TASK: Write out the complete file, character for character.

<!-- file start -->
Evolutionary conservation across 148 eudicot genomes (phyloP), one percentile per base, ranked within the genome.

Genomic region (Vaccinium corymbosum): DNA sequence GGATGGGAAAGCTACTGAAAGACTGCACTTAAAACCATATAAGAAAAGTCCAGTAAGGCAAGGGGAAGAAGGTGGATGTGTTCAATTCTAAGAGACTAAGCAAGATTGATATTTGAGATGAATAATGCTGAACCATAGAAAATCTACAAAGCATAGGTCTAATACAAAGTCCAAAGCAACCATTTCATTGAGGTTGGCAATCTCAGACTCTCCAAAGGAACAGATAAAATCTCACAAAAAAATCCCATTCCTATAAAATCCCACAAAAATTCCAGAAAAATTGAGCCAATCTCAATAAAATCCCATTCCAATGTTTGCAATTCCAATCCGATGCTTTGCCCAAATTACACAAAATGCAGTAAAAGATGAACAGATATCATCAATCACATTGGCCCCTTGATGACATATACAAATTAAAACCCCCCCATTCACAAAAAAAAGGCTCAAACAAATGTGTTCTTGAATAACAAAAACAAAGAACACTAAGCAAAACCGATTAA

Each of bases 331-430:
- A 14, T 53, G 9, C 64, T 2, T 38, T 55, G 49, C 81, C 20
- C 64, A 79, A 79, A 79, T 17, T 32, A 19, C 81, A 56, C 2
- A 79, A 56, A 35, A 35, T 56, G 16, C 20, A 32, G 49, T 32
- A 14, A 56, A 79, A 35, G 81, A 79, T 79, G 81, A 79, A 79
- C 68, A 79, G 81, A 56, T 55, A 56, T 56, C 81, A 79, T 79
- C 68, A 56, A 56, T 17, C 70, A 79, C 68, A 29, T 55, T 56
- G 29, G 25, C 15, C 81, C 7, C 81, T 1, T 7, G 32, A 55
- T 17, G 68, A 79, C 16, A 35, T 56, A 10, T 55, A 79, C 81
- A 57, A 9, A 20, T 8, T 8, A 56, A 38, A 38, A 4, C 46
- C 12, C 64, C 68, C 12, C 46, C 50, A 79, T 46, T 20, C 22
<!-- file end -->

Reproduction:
Evolutionary conservation across 148 eudicot genomes (phyloP), one percentile per base, ranked within the genome.

Genomic region (Vaccinium corymbosum): DNA sequence GGATGGGAAAGCTACTGAAAGACTGCACTTAAAACCATATAAGAAAAGTCCAGTAAGGCAAGGGGAAGAAGGTGGATGTGTTCAATTCTAAGAGACTAAGCAAGATTGATATTTGAGATGAATAATGCTGAACCATAGAAAATCTACAAAGCATAGGTCTAATACAAAGTCCAAAGCAACCATTTCATTGAGGTTGGCAATCTCAGACTCTCCAAAGGAACAGATAAAATCTCACAAAAAAATCCCATTCCTATAAAATCCCACAAAAATTCCAGAAAAATTGAGCCAATCTCAATAAAATCCCATTCCAATGTTTGCAATTCCAATCCGATGCTTTGCCCAAATTACACAAAATGCAGTAAAAGATGAACAGATATCATCAATCACATTGGCCCCTTGATGACATATACAAATTAAAACCCCCCCATTCACAAAAAAAAGGCTCAAACAAATGTGTTCTTGAATAACAAAAACAAAGAACACTAAGCAAAACCGATTAA

Each of bases 331-430:
- A 14, T 53, G 9, C 64, T 2, T 38, T 55, G 49, C 81, C 20
- C 64, A 79, A 79, A 79, T 17, T 32, A 19, C 81, A 56, C 2
- A 79, A 56, A 35, A 35, T 56, G 16, C 20, A 32, G 49, T 32
- A 14, A 56, A 79, A 35, G 81, A 79, T 79, G 81, A 79, A 79
- C 68, A 79, G 81, A 56, T 55, A 56, T 56, C 81, A 79, T 79
- C 68, A 56, A 56, T 17, C 70, A 79, C 68, A 29, T 55, T 56
- G 29, G 25, C 15, C 81, C 7, C 81, T 1, T 7, G 32, A 55
- T 17, G 68, A 79, C 16, A 35, T 56, A 10, T 55, A 79, C 81
- A 57, A 9, A 20, T 8, T 8, A 56, A 38, A 38, A 4, C 46
- C 12, C 64, C 68, C 12, C 46, C 50, A 79, T 46, T 20, C 22